Fundamentals Of Transaction Systems - Part 4: Purity emerges from Impurity (Practical makes perfect)
Fundamentals Of Transaction Systems - Part 4: Purity emerges from Impurity (Practical makes perfect)
Fundamentals Of Transaction Systems - Part 4: Purity emerges from Impurity (Practical makes perfect)
Fundamentals Of Transaction Systems - Part 4: Purity emerges from Impurity (Practical makes perfect)
Fundamentals Of Transaction Systems - Part 4: Purity emerges from Impurity (Practical makes perfect)
Fundamentals Of Transaction Systems - Part 4: Purity emerges from Impurity (Practical makes perfect)
Fundamentals Of Transaction Systems - Part 4: Purity emerges from Impurity (Practical makes perfect)
Fundamentals Of Transaction Systems - Part 4: Purity emerges from Impurity (Practical makes perfect)
Fundamentals Of Transaction Systems - Part 4: Purity emerges from Impurity (Practical makes perfect)
Fundamentals Of Transaction Systems - Part 4: Purity emerges from Impurity (Practical makes perfect)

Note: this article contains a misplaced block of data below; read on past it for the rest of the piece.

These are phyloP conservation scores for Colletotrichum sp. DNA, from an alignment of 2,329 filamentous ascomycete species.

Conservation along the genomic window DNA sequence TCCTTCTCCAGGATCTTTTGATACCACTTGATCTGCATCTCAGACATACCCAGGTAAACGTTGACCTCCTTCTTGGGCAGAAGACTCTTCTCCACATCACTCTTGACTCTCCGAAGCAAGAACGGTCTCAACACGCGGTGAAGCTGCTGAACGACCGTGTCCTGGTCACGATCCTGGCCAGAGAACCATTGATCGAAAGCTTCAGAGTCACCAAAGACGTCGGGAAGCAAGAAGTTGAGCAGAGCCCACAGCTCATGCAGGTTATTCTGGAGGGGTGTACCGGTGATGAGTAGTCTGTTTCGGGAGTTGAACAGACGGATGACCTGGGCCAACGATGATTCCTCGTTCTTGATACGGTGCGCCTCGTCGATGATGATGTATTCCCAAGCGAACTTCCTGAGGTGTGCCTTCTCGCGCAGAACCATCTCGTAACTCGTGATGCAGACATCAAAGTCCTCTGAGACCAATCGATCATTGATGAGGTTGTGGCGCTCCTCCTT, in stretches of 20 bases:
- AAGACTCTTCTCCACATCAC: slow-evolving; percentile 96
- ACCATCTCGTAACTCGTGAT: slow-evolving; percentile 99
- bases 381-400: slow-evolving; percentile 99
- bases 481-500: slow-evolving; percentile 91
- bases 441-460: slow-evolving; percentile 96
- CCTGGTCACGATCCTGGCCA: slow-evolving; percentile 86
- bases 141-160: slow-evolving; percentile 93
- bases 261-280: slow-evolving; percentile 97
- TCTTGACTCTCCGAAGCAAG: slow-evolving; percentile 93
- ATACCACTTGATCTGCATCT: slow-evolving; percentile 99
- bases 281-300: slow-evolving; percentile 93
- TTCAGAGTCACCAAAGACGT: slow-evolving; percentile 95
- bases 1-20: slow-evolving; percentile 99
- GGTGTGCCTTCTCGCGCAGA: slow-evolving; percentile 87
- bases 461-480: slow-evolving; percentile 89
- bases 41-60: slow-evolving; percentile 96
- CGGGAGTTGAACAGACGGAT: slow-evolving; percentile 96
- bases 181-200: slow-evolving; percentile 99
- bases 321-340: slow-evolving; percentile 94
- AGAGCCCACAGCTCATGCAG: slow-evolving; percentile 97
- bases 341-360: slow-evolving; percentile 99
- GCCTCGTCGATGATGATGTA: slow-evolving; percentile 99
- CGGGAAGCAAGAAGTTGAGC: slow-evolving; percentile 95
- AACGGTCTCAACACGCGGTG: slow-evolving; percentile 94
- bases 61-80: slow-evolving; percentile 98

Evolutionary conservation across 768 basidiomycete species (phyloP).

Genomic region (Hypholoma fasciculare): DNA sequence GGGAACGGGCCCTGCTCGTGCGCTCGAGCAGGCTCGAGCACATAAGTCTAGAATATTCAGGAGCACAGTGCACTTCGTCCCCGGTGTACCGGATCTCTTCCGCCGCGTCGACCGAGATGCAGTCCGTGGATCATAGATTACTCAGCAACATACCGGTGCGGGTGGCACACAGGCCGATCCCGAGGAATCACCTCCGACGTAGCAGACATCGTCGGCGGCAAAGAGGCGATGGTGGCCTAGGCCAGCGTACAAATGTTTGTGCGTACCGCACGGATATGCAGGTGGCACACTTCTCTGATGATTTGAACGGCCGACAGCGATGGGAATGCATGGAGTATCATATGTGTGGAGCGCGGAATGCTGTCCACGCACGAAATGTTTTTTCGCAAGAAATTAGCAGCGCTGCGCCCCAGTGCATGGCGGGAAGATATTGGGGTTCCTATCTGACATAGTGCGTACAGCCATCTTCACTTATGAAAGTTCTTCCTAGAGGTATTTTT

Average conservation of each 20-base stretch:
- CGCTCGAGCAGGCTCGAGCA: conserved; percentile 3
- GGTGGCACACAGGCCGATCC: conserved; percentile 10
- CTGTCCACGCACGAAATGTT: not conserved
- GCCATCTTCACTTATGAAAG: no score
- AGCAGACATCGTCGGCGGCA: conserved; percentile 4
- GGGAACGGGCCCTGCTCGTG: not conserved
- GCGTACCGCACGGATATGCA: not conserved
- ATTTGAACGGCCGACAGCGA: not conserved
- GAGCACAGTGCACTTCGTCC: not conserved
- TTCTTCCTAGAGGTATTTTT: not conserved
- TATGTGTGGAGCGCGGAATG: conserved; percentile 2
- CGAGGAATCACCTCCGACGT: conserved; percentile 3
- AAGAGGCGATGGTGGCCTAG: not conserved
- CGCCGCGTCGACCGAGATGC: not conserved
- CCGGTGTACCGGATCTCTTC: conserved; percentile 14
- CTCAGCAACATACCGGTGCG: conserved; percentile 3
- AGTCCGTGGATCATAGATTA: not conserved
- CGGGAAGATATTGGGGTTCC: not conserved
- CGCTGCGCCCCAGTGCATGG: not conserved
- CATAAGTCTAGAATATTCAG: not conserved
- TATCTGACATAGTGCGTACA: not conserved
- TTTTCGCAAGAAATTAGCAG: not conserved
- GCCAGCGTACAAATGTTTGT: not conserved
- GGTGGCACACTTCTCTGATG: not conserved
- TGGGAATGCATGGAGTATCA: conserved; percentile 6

Fundamentals Of Transaction Systems - Part 4: Purity emerges from Impurity (Practical makes perfect)
Fundamentals Of Transaction Systems - Part 4: Purity emerges from Impurity (Practical makes perfect)
Fundamentals Of Transaction Systems - Part 4: Purity emerges from Impurity (Practical makes perfect)
Fundamentals Of Transaction Systems - Part 4: Purity emerges from Impurity (Practical makes perfect)
Fundamentals Of Transaction Systems - Part 4: Purity emerges from Impurity (Practical makes perfect)
Fundamentals Of Transaction Systems - Part 4: Purity emerges from Impurity (Practical makes perfect)
Fundamentals Of Transaction Systems - Part 4: Purity emerges from Impurity (Practical makes perfect)
Fundamentals Of Transaction Systems - Part 4: Purity emerges from Impurity (Practical makes perfect)
Fundamentals Of Transaction Systems - Part 4: Purity emerges from Impurity (Practical makes perfect)
Fundamentals Of Transaction Systems - Part 4: Purity emerges from Impurity (Practical makes perfect)
Fundamentals Of Transaction Systems - Part 4: Purity emerges from Impurity (Practical makes perfect)
Fundamentals Of Transaction Systems - Part 4: Purity emerges from Impurity (Practical makes perfect)